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April 17, 2019

First saltie of season arrives in Twin Ports

Konnie Lemay 
Business North

The official 6:48 a.m. arrival under the Aerial Lift Bridge April 15 marked the Maria G both as the first saltwater vessel able to make its way from the Atlantic Ocean all 2,342 miles to Duluth-Superior and, this year, and as the first to make it all the way through the 60-year-old St. Lawrence Seaway.

The First Ship ceremony, the second spring port tradition, followed in the afternoon with official greetings and gifts from local dignitaries near the propeller of the vessel docked at Riverland Ag/Duluth Storage. It will be loaded with 21,000 metric tons of spring wheat. The ship dropped off a load of steel in Oshawa, Ontario, before heading through the Soo Locks.

Officiating was Jayson Hron, communications director for the Duluth Seaway Port Authority, and also on hand to welcome Capt. Ievgen Medvedenko and his 22-member crew were Debra DeLuca, the port’s executive, Pastor Doug Paulson of the Seafarer’s Ministry, Commander Erin Williams of the U.S. Coast Guard, and mayors Jim Paine of Superior and Emily Larson of Duluth.

 
Maarja Anderson Hewitt of Visit Duluth came to both greet the captain and crew and to announce that Debra Keech of Stillwater submitted the winning guess in the 36th annual First Ship contest. She guessed that the first ship would enter the port at 6:30 a.m. today, just 18 minutes off the mark. There were more than 2,100 entries this year, 85 of which chose April 15. As winner, she earned a grand prize Duluth getaway package that includes passes to four Duluth attractions, gift cards to Duluth Coffee, Duluth Cider and Lake Ave. Restaurant & Bar as well as one night stay in Canal Park Lodge. The runner-up, Linda Williams of Cambridge, guessed 6:23 p.m., and also wins a prize package that includes lodging and gift certificates.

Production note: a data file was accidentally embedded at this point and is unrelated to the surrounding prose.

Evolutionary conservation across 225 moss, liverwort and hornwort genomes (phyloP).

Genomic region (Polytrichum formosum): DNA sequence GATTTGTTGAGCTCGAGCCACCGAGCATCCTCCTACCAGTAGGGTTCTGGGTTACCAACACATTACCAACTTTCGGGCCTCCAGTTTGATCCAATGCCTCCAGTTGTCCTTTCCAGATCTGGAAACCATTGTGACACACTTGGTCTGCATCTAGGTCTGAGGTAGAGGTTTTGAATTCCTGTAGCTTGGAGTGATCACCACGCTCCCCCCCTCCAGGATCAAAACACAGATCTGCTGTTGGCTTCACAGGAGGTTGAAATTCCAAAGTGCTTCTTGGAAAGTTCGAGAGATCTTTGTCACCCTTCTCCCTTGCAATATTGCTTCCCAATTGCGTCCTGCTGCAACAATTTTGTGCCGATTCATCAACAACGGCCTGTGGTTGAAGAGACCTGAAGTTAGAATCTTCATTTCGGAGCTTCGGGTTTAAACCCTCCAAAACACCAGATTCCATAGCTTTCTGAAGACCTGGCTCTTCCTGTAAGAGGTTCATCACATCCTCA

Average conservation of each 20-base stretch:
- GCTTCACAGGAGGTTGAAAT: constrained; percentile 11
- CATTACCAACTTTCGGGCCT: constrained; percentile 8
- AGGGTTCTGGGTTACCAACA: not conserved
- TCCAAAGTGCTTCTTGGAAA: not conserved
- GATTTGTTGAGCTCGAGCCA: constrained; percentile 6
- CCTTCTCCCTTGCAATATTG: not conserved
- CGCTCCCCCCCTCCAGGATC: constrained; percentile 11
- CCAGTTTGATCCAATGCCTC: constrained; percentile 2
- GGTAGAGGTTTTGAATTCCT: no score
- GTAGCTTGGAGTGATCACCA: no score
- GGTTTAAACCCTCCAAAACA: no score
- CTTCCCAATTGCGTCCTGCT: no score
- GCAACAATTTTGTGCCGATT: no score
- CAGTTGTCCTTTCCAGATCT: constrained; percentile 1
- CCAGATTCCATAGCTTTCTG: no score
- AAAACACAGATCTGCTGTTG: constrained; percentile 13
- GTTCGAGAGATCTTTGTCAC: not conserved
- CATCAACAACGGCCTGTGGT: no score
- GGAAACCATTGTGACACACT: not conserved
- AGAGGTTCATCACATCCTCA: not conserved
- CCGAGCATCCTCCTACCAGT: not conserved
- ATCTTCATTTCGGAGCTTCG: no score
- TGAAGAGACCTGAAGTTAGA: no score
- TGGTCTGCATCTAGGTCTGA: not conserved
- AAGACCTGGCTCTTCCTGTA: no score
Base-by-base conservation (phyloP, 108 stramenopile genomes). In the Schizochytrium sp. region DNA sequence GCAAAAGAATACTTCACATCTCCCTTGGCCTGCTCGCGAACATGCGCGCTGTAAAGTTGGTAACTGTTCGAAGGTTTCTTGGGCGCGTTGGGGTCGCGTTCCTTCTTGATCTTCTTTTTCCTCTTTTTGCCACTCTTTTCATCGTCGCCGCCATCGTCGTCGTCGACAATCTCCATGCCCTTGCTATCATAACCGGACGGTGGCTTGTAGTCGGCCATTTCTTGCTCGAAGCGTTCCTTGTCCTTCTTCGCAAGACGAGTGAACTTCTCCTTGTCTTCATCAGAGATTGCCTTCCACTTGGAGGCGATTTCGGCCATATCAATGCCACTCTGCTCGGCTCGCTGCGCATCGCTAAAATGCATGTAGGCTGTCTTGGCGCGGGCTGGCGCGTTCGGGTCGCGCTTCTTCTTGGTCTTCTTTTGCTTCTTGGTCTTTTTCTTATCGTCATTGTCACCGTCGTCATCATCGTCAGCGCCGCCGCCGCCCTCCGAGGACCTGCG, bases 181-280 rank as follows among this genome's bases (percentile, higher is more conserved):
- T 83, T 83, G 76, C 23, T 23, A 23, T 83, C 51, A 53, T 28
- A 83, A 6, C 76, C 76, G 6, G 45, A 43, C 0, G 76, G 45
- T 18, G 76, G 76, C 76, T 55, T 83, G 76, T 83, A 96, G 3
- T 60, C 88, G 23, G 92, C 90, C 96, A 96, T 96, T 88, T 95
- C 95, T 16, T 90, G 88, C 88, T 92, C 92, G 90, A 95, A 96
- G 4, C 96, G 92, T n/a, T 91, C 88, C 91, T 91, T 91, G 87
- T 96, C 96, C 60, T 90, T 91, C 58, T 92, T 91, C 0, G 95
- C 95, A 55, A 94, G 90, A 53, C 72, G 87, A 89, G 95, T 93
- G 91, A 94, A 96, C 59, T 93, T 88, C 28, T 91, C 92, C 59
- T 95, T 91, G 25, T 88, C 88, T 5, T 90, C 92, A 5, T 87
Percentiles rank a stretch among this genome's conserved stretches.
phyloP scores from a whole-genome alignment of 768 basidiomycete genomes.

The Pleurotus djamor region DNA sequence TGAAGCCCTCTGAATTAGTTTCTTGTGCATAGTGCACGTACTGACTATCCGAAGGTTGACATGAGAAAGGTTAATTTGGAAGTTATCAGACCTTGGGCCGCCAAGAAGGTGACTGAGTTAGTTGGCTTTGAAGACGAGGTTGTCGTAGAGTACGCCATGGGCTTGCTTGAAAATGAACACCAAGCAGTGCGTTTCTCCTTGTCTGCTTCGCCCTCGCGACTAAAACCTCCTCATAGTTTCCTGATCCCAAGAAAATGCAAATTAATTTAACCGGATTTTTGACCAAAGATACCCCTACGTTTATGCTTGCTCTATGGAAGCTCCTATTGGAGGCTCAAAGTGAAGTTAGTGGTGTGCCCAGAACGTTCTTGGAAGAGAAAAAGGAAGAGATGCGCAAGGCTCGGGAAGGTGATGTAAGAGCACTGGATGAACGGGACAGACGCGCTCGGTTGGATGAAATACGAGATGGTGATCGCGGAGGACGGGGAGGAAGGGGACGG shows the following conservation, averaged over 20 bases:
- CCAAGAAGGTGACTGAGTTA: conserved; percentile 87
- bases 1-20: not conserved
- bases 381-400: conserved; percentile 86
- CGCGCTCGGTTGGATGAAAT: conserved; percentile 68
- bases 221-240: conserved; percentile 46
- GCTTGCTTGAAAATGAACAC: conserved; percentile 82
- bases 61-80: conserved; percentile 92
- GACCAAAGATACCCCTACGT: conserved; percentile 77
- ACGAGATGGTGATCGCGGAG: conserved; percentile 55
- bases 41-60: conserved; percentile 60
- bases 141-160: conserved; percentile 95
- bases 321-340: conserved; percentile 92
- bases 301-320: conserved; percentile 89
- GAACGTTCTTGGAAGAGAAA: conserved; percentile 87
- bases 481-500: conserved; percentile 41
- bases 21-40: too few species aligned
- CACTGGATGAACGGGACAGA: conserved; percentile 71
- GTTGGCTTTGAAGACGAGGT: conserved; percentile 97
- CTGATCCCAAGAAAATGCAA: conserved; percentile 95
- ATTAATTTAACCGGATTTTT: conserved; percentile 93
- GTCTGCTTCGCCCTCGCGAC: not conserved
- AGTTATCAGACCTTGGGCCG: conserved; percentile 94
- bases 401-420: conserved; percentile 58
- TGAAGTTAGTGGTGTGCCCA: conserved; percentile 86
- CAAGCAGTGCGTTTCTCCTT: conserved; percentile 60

As with most salties entering the Twin Ports, Maria G represents several countries’ interests. The captain is from the Ukraine, the ship owner is Sweden-based Brochart KB, the ship sails under the Maltese flag and the cargo will head for Italy.

The Seaway agent is Colley Motorships and the local vessel agent is Guthrie-Hubner. Ceres Terminals is providing the stevedoring with tug assists from The Great Lakes Towing Company.
 
Speaking briefly with BusinessNorth after the ceremony, Capt. Medvedenko said that before today, Detroit was the farthest west he’d come on the Great Lakes to load. 

“Safe passage depends a lot on the crew,” he said, praising his own “good, experienced” sailors. He joked, too, that about half the men in the Ukraine “are seamen.” He plans a return trip to Duluth later in the season, which will give him a look at the harbor without vast chunks of floating snow and ice on which were perched Canada geese, also just arriving for spring.

The April 15 arrival is not too far off last year, when the first saltie (Federal Weser) arrived April 12. According to the Duluth Seaway Port Authority, the latest arrival of the Port’s first saltie was May 7, 2014 (Diana). The earliest was March 30, 2013 (FederalHunter).